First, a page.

It's 2021, yet racism towards Asians is making the headlines after a spate of attacks in America and across the globe. How can this still be happening?
While Lunar New Year was right around the corner, the Asian community across the globe was shocked to see a viral video of a 91-year-old being shoved to the ground by a hooded figure in Oakland’s Chinatown. Since the beginning of Covid-19, the number of hate crimes against Asians continues to skyrocket both in America and across the globe, but why is racism towards Asians so often ignored?
And here the troubles began…
As an Asian that was raised in Hong Kong and currently living in the UK, I surely recognised the bizarre looks I suddenly began to receive on the streets of London when the “bat virus” started making headlines in Western countries.
My Asian friend Claire in Australia got mocked and directed to the toilet paper aisle as soon as she stepped inside a grocery store, implying that all Asians are toilet paper crazy. And then there is Tom who lives in San Francisco and got told by a stranger during a bus ride, “Look at those Chinese students, it’s them that caused this country to suffer from the pandemic. But you’re okay, since you’re a local here.” Tom was left speechless, not sure if he was more offended or embarrassed.
Confirmation bias is the tendency to search for evidence that supports your belief or when you surround yourself with those who share the same ideals with you. Even though the people around me are all for celebrating diversity, does it represent the majority of the world?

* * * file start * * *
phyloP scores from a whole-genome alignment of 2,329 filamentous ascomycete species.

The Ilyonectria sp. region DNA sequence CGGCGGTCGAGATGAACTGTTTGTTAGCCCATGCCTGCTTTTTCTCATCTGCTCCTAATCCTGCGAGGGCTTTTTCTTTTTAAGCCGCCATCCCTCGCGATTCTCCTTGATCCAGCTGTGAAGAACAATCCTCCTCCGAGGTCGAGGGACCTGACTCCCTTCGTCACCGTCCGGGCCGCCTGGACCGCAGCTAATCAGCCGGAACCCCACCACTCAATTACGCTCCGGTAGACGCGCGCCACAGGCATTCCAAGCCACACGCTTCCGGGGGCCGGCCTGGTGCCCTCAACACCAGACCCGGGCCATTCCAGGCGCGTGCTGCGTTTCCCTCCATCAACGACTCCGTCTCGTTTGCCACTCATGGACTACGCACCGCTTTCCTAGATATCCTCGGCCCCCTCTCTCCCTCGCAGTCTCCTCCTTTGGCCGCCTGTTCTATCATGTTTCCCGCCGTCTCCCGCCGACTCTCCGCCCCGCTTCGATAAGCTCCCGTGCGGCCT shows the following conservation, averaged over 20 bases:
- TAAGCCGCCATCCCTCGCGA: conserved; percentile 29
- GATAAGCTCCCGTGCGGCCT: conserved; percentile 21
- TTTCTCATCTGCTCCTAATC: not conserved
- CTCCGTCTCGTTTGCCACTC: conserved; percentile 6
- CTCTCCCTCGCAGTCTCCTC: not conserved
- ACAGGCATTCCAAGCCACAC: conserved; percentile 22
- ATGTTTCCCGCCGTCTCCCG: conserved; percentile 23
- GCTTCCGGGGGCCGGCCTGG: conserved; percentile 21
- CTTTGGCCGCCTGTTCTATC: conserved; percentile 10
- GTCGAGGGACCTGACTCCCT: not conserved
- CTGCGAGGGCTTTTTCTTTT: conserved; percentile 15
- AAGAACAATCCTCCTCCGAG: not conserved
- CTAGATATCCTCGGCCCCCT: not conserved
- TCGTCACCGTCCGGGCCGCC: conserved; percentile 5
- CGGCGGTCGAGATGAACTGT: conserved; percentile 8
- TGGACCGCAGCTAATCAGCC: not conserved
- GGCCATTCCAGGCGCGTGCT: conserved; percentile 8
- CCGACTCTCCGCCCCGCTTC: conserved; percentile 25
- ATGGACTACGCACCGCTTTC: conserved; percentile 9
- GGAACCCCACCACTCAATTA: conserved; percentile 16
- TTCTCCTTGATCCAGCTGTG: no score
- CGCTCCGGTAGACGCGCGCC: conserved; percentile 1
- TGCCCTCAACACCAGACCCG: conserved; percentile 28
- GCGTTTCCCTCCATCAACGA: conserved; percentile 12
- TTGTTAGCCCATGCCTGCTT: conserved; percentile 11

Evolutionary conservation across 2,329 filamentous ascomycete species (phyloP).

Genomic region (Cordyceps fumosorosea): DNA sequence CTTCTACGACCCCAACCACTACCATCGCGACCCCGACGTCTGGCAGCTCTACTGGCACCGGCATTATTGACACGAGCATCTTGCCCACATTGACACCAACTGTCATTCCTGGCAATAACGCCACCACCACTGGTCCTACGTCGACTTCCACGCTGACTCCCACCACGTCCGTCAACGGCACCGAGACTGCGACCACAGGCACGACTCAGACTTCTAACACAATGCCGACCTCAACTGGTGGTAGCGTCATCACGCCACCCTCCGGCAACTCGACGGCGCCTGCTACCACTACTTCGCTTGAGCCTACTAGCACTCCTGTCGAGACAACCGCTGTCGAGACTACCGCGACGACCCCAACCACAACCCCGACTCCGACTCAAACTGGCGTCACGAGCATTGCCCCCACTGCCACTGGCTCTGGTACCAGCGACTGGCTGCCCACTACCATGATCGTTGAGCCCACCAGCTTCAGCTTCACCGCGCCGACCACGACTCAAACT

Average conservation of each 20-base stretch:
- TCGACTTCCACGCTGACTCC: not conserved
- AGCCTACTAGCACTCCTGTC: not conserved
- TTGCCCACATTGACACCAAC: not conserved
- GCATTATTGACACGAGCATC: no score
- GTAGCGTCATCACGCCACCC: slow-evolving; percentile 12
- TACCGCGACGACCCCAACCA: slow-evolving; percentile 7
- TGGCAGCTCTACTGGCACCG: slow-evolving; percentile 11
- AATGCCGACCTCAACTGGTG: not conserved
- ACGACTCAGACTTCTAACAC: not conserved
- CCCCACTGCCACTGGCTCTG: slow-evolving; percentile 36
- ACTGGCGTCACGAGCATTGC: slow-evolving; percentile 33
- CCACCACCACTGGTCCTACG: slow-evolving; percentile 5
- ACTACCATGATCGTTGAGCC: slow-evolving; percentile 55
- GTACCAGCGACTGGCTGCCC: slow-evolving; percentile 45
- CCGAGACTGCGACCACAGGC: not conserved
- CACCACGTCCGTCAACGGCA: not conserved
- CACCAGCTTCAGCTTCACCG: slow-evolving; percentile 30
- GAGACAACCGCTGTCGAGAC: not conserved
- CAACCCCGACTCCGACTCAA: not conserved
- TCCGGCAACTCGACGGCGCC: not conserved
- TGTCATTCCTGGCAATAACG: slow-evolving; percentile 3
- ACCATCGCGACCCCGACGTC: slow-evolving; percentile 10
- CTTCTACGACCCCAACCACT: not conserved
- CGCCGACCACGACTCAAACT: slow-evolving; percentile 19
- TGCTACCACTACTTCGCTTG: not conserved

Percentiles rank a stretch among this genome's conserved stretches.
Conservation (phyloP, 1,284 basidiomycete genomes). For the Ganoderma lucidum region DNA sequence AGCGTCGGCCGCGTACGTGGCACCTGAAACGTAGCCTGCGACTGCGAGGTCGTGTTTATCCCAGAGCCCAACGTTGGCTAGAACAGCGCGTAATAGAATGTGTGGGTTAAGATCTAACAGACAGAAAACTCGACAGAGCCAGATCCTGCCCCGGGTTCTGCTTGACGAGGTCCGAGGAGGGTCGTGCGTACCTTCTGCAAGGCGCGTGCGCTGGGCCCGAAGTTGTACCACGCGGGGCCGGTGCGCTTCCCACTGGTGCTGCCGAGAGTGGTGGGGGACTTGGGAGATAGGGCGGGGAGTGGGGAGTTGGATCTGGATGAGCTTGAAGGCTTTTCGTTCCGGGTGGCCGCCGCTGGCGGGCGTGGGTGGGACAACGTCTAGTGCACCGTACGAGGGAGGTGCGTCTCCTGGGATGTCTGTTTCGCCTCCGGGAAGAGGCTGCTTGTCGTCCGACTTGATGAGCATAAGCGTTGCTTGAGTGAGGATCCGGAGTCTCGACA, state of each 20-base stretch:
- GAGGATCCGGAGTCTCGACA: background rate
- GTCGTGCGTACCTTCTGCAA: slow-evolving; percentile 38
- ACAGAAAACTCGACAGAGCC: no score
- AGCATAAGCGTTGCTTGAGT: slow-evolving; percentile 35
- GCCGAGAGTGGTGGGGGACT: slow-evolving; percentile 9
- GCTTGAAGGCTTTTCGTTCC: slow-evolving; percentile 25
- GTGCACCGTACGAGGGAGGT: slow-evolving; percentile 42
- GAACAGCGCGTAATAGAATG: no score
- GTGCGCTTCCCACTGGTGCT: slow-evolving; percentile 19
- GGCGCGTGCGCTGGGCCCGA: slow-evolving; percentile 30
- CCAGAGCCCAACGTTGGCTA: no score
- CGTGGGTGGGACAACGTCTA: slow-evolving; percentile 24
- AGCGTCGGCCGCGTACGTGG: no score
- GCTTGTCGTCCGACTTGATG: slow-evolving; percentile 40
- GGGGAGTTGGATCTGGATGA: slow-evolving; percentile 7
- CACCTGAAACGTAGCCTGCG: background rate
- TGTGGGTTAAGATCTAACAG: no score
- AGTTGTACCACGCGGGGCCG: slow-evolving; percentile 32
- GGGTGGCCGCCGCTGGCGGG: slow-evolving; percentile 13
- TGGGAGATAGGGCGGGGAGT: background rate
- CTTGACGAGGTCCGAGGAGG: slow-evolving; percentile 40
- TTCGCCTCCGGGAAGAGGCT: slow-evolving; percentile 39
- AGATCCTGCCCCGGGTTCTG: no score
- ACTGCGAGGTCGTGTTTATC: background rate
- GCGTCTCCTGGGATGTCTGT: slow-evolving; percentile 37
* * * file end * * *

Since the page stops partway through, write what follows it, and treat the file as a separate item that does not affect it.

Racism towards Asians happens
Two months ago, I walked past the local supermarket Tesco and there was a dog left outside waiting for its human. A white woman yelled behind me twice, “Please don’t eat the dogs!” It hurts that such an antiquated stereotype still exists, and that it is almost a laughable thing for these people. I walked inside the supermarket and luckily she didn’t follow me, but it left a bad taste in my mouth.
I have heard more than once that my Asian friends that were living in England and Amsterdam got called “Ching Chong”. That’s when I registered that racism towards Asians is still an ongoing issue. While I believe the majority of people don’t see us any differently just because we’re Asians, there are still people who cling to untrue stereotypes about others.
During the height of 2020’s Black Lives Matter Movement, whole generations came to understand the importance of anti-racism and allyship. People of colour were given a voice, and we started to believe that things are changing for the better.
As Asians, we aren’t usually seen as a main character in as many western contexts on film or in literature (we’re always the accountant or the math teacher), we are also told to feel benefits from a proximity to whiteness. My family always said that a darker skin colour will encourage people to look down on me or treat me poorly. But as I grew up, I realised that’s not logical. You thrive when the community thrives, and there is no “take it or leave it”.
At the end of the day, whether you’re black or brown or yellow, we should keep our heads high and rid ourselves of microaggressions that we thought we had to accept. And to those who think it’s smart to give strangers on the streets irritating comments, keep it to yourself because “the immigrant” in your eyes is probably just as hardworking as you and deserves the same respect as everyone else.